One has an inkling about the story from the title. However, nothing prepares the reader for the sheer shock of encountering the uncomfortable truths that are unraveled layer by layer, in the story. Although the topic is not newin itself, the handling of the story-telling, is compelling. The initial chapters in the voice of a child is heart-wrenching and brings out the innate human strength and spirit that is embedded in the helpless weakness of a child.

I was flabbergasted towards the end of the novel where the very torturous childhood trauma becomes the main source of resilience, will and fighting acumen of the girl called Wolf. And the irony is that in a twisted but realistic way, the story proves that humans, especially women are capable of rising from every ordeal and convert the very damage into combat if necessary. The author has ensured that this facet is brought out brilliantly, in a totally convincing manner.

The rise of Wolf is no less than phenomenal. I absolutely loved the complete transformation – physical mental and psychological – that Wolf undergoes in the second half. The hunting scenes are absolutely brilliant and is sure to make every woman’s head rise a few notches in pride.

The novel is an insight into complicated relationships between men and women and everything in-between. This is the first book that deals with intimacy, including gay and lesbian relationships without the accompanying sleaze that we read in most books.


The first-person narration enhances the personal connect for the readers with the story. The child’s voice that is steeped in innocence, even while recounting horrors of lustful men or dangers of the wild instill fear for her safety and garners admiration for her courage.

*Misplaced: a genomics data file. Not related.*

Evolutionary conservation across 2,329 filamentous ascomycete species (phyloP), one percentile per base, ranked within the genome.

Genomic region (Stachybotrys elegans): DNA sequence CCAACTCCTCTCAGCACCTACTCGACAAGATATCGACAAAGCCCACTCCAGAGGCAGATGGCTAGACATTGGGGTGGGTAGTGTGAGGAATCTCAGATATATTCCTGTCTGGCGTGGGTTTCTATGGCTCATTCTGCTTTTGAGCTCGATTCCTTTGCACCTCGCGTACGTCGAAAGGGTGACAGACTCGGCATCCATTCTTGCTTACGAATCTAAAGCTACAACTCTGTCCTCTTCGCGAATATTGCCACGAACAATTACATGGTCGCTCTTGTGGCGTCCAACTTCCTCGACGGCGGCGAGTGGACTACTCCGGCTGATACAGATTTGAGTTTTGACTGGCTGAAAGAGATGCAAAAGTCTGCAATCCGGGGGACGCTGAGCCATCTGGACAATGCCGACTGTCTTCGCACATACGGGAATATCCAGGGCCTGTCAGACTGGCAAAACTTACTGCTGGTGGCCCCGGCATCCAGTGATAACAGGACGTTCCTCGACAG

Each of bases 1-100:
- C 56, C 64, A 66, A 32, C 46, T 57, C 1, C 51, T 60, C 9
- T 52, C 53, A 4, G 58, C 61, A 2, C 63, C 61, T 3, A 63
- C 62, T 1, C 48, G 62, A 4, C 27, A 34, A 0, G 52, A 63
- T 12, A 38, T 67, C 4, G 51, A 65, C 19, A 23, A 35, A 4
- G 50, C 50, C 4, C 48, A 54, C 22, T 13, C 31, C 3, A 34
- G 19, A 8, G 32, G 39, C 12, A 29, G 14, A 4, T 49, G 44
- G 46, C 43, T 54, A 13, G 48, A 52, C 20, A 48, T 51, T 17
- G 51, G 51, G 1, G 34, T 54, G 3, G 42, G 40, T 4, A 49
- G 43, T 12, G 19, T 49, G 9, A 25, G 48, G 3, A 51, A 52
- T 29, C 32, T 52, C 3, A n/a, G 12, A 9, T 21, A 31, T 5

The matter-of-fact tone in which Wolf narrates her story, including her sexual liaisons with multiple men or her boxing prowess alike make it devoid of sleazy undertones or grisly violence. There are cringe-worthy scenes during intimacy nor gory details even while describing brutal rape or extreme violence. This is where the author’s writing prowess scores over most others.

Spoiler Alert: I absolutely loved the fight scenes, be it in the ring or on the snow every one of them was enjoyable. Even to the very end, the way her mind absorbs physical pain and maintains calm is astounding.

The wolf’s hunt is breathtaking in its thrilling detail.

And I totally loved the tagline that is a powerful motif throughout the book. I’m sure all the readers would agree.


I rate the novel a clean 4.8 out of 5 (amounts to a 5/5 star Amazon rating). Call it my womanly prejudice if you may, but I totally love and devour books that showcase the Phoenix in a woman, that rises out of her ashes of hardship and despair in life.

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Happy reading, readers.



  1. Thanks for your detailed review! I very much enjoyed working with Anna on this project, and it seems many have thought her story worth sharing as I did.

    1. An inspiring story it is! Thank you for writing such a motivating book.